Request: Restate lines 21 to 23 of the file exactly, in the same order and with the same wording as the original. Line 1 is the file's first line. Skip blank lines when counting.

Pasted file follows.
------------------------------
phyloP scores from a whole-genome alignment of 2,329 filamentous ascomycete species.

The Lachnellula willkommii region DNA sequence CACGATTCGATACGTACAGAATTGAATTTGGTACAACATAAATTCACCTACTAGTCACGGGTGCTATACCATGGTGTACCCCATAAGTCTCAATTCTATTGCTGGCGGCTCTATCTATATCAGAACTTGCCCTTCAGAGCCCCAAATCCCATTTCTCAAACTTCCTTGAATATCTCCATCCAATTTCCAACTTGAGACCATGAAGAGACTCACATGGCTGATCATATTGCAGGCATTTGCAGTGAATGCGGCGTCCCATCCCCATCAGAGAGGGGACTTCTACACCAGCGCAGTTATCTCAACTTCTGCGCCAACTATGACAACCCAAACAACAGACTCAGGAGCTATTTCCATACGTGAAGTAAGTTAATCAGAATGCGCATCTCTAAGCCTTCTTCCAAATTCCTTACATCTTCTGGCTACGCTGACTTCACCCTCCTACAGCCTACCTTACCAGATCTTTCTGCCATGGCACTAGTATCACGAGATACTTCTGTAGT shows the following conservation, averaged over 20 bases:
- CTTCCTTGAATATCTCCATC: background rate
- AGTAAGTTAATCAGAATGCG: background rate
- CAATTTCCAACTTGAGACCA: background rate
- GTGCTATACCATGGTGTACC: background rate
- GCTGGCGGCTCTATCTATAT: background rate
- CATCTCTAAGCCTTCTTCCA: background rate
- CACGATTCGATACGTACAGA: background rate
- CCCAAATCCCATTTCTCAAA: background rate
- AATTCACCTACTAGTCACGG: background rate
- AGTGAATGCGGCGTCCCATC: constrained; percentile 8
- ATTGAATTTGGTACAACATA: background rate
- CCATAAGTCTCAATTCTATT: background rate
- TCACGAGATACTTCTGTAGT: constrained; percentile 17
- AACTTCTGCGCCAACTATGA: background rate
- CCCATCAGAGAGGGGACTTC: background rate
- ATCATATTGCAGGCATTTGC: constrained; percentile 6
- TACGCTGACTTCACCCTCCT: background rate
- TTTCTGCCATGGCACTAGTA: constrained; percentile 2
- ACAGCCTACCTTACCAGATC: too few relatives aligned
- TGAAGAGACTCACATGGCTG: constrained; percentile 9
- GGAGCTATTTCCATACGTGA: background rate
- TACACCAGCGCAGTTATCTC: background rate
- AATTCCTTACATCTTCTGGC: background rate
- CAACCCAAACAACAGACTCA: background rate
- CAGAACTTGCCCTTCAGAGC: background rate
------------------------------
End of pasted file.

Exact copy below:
- ACAGCCTACCTTACCAGATC: too few relatives aligned
- TGAAGAGACTCACATGGCTG: constrained; percentile 9
- GGAGCTATTTCCATACGTGA: background rate